Titanium oxide is a chemical that is utilized in an overabundance of products. It exists in gum, candy, chocolate, doughnuts, paint, paper, and plastic. It is used in mineral-based sunscreens to help with UV protection. Unfortunately, this makes it hard to avoid. Shockingly, scientists have recently proven that this food additive alters digestive cell structure. Specifically, chronic exposure to titanium oxide has a negative effect on our small intestine.
In a recent study from Binghamton University, scientists exposed a small intestinal cell culture to the physiological equivalent of a meal’s worth of titanium oxide nanoparticles. One test exposed the cell over four hours (acute exposure), and another three meal’s worth over five days (chronic exposure). What they found was that acute exposure had little effect on the intestinal wall, but the chronic exposure began to compromise the wall.
Within the intestinal wall, there are thousands of tiny projections that protrude from each individual cell. These projections increase the intestinal surface area allowing for greater nutrient absorption. The projections also offer additional shielding from pathogens trying to enter the blood stream. What this study has now proven is that chronic ingestion of titanium oxide diminishes these projections, weakening the intestinal wall and making us more susceptible to pathogens.
With less projections on the intestinal wall, metabolism is slowed. Iron, zinc and fatty acid become more difficult to absorb. In addition, inflammation increases. Chronic inflammation has been linked to more and more noncommunicable diseases, such as inflammatory bowel disease, cancer, diabetes, obesity and pulmonary, cardiovascular, and neurodegenerative diseases.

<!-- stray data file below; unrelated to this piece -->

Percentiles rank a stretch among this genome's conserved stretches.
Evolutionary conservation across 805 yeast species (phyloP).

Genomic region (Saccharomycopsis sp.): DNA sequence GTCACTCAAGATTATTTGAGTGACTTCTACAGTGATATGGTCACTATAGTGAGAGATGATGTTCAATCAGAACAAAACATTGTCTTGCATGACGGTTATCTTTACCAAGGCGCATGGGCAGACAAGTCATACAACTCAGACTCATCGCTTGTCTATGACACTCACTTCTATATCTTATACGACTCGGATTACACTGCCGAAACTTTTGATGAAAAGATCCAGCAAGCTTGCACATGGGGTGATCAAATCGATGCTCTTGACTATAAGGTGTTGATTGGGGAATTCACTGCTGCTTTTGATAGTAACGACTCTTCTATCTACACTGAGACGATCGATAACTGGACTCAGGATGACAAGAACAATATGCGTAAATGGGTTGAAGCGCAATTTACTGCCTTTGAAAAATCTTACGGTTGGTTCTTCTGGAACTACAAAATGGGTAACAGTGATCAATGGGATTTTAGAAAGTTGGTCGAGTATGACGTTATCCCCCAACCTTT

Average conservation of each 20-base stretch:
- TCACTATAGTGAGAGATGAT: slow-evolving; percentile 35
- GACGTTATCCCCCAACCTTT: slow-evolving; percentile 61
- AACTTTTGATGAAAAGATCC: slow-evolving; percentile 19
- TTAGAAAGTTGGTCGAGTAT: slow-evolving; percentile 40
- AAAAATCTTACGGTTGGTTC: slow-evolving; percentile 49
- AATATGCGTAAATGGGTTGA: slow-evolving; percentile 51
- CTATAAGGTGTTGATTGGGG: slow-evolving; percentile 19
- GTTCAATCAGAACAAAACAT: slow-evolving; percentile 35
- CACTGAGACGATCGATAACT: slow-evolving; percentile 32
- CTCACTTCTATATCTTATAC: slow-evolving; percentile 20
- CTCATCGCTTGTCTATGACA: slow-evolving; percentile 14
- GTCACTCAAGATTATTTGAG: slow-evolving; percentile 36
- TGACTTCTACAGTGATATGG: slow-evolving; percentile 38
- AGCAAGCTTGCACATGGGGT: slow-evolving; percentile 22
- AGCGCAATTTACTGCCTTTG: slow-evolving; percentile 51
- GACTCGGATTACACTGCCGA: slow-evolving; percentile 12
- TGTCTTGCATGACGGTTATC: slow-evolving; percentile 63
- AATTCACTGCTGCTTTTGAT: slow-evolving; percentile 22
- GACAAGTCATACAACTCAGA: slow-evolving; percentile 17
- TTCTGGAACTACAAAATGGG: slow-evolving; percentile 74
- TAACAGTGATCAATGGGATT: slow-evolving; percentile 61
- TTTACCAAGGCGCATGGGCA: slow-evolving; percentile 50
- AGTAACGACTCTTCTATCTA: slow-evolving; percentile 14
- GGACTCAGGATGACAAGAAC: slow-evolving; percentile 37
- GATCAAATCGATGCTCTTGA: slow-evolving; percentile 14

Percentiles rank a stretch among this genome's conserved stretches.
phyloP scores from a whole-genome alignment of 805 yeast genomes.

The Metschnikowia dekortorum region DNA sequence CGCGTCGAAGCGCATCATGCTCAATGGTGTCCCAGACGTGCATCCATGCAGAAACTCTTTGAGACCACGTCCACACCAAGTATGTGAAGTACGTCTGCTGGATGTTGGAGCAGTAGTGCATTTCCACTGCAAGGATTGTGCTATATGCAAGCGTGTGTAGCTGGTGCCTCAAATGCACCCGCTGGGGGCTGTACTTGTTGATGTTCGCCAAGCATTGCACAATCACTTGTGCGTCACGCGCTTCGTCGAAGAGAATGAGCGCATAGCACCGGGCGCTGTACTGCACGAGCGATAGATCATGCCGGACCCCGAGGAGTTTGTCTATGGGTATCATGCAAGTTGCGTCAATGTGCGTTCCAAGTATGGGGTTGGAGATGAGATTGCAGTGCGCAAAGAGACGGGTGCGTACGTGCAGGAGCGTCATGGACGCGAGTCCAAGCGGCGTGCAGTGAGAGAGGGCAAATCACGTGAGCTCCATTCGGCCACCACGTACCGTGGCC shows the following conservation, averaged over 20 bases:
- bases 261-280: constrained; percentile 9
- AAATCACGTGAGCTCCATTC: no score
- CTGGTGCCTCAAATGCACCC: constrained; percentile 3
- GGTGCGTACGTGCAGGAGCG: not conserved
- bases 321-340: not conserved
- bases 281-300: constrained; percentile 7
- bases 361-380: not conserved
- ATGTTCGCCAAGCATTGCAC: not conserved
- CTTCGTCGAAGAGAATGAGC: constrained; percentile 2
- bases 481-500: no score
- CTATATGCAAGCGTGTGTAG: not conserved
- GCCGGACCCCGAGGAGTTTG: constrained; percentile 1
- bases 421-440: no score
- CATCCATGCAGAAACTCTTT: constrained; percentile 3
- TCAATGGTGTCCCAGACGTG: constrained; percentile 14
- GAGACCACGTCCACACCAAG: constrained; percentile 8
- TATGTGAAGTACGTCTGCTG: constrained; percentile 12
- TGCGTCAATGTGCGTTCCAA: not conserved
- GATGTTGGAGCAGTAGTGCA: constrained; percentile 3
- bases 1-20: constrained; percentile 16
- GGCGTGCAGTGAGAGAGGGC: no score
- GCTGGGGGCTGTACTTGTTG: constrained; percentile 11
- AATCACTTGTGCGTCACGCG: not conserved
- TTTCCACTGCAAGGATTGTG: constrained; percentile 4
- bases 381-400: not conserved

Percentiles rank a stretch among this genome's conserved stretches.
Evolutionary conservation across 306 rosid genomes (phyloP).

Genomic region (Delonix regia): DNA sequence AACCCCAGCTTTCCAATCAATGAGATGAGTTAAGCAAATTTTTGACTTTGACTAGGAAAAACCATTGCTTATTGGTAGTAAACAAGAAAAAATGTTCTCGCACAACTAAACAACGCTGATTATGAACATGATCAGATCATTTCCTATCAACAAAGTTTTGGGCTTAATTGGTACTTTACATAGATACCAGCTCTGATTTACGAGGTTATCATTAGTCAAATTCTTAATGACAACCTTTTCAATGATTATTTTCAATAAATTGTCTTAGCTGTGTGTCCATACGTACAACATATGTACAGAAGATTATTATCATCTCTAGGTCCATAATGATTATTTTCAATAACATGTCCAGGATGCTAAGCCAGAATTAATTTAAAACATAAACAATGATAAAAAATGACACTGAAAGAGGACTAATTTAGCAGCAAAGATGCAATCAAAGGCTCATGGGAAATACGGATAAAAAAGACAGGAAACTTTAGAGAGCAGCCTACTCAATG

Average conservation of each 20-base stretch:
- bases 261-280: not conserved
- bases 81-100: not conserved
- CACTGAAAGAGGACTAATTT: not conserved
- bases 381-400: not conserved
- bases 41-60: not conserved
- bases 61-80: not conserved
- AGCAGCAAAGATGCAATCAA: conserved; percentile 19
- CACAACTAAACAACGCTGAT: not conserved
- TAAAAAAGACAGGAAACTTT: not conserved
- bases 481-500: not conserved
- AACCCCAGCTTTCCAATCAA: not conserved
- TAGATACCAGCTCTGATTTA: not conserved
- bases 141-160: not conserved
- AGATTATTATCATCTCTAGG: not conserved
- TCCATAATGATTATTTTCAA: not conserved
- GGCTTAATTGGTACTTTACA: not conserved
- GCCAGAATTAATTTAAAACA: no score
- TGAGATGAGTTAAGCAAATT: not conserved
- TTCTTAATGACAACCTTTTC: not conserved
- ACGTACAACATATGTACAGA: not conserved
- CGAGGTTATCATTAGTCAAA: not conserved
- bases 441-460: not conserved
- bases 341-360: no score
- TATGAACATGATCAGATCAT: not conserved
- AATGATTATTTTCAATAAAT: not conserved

Although titanium oxide is considered safe by the food and drug administration, this study proves that long term exposure can certainly have an effect on us.
“Titanium oxide is a common food additive and people have been eating a lot of it for a long time — don’t worry, it won’t kill you! — but we were interested in some of the subtle effects, and we think people should know about them,” said Biomedical Engineering Assistant Professor Gretchen Mahler, one of the authors of the paper.
“To avoid foods rich in titanium oxide nanoparticles you should avoid processed foods, and especially candy. That is where you see a lot of nanoparticles,” Mahler said.
In addition to food, we ingest titanium oxide through toothpaste. It is the abrasive component in many main stream brands. It appears that this inert, insoluble material surrounds us everyday. Eating a whole food diet, and learning to read labels, will help you make safer choices.
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